December 31, 2006
The Mystery of Picasso
In 1955, French director, Henri-Georges Clouzot had the most amazing idea. He would film Pablo Picasso as he painted 20 artworks, ranging from quick sketches to widescreen color oil paintings.
My favorite are the oils, which were captured using time lapse photography. They're mesmerizing and give a fascinating insight to the artist's spontaneous process. The French government also liked the film—in 1984, it declared The Mystery of Picasso National Treasure. Unfortunately, because of contractual obligation, almost all of the art created for this film was destroyed at the end of the production.
Above is only one of the paintings from the film, taken from start to finish. The entire film is available on Amazon.
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» El misterio de Picasso from meneame.net
En 1955, al director francés Henri-Georges Clouzot se le ocurrió que sería interesante poder grabar la evolución de un cuadro de Picasso a medida que lo pintaba. Grabó el proceso de creación de unas 20 obras y lo llamó El misterio de Picasso"... [Read More]
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what if great photographers were peer reviewed by online amateurs? did I post this before?1964 profile of Bob Dylan10 kick-ass opening creditsmovie of a picasso painting in action (more info here) most of this stuff is from kottke (he's gotten... [Read More]
Tracked on Jan 4, 2007 3:02:02 PM
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In 1955, French director, Henri-Georges Clouzot had the most amazing idea. He would film Pablo Picasso as he painted 20 artworks, ranging from quick sketches to widescreen color oil paintings. [Read More]
Tracked on Jan 4, 2007 5:13:17 PM
Tracked on Jan 25, 2007 11:17:42 PM
Utterly amazing! Well done. To see how Picasso layers paint, draws lines etc. is so, I don't know, rewarding? magical? Pick an adjective. Great post.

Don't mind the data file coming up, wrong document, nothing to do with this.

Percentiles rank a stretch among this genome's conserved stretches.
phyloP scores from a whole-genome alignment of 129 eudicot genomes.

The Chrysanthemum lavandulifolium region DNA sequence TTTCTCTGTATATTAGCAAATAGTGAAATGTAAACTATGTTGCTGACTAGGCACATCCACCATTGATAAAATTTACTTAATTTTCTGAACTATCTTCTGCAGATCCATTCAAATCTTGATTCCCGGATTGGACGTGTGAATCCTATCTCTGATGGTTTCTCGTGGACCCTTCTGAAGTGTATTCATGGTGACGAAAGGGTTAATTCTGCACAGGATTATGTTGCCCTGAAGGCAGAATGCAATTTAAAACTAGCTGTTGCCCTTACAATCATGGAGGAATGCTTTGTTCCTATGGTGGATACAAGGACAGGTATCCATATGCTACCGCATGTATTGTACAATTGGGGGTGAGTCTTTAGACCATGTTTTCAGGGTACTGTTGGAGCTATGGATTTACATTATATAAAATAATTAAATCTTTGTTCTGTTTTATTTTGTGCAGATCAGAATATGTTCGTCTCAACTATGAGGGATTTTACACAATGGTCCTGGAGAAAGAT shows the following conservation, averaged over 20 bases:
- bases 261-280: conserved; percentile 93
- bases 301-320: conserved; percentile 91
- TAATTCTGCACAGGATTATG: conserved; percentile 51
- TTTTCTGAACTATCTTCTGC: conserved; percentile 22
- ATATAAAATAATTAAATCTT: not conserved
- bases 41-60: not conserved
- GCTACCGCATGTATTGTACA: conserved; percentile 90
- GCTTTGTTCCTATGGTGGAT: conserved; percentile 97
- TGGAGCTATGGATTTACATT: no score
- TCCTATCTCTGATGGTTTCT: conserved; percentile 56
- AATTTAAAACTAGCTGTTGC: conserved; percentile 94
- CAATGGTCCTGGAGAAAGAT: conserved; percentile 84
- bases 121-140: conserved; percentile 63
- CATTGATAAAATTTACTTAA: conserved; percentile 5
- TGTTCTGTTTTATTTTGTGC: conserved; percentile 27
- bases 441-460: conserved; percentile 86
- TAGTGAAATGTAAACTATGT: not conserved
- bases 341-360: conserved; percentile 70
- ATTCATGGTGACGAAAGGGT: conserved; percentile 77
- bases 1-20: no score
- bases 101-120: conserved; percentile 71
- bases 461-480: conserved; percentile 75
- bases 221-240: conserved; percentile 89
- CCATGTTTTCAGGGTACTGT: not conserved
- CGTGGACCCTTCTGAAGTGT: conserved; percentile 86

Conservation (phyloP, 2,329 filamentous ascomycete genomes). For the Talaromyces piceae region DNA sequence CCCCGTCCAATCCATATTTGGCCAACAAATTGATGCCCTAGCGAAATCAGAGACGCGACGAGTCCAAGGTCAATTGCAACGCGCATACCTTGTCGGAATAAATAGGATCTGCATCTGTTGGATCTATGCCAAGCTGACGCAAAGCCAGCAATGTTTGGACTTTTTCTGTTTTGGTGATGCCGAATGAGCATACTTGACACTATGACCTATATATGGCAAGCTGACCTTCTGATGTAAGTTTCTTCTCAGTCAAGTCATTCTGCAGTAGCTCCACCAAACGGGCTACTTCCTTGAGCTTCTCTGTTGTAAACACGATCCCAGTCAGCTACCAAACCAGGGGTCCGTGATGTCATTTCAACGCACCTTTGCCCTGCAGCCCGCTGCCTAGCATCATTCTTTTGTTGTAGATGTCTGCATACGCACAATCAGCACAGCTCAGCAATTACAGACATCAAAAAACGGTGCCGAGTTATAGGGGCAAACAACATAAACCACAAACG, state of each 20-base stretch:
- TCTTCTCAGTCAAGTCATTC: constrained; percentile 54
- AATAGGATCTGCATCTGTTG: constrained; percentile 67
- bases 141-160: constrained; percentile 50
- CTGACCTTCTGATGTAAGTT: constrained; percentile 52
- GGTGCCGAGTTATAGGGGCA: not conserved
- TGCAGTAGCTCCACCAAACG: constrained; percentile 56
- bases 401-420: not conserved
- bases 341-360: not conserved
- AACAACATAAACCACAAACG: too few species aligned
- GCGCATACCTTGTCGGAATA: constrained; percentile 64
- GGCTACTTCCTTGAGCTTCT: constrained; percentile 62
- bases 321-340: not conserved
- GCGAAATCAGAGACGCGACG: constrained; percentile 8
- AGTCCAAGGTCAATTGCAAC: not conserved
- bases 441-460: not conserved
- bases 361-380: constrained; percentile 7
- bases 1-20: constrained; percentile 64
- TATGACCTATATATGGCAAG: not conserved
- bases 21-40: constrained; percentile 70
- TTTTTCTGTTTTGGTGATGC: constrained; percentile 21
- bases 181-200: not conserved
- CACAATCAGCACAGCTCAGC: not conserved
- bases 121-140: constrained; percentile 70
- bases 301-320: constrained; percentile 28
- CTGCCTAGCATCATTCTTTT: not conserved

Posted by: Kenny | Jan 4, 2007 10:46:57 AM
Thanks for posting this - great fun to watch.
But what kind of contract requires art to be destroyed?
Posted by: mark F. | Jan 6, 2007 12:46:12 PM
It's terribly interesting to actually see the realistic bull transform into planes, into multidimensional perspectives laid about a two dimensional surface. I just got to see some of Picasso's other works at the Met in NY a couple days ago. I didn't know there were progression videos-I just wish they had some for El Greco's work!
Posted by: Heliux | Jan 6, 2007 10:22:59 PM
I came here via Google Video and hope you don't mind that I lifted your text and posted it with the video to my blog. I have linked it back to your blog.
Posted by: andrea | Jan 27, 2007 9:56:39 AM
its an interesting to see it, the time lapse sounds like an interesting concept.
Pablo Picasso certainly was a man of deep contradictions. Picasso was a self avowed communist. However, he was also one of the world's wealthiest artists, leaving his heirs an estate valued at $260 million ($1.5 billion in 2008 dollars) when he died in 1973. Pablo Picasso once remarked, 'I like to live like a poor man, except with lots of money'. ha-ha
Posted by: claud cubre | Nov 19, 2008 4:58:24 AM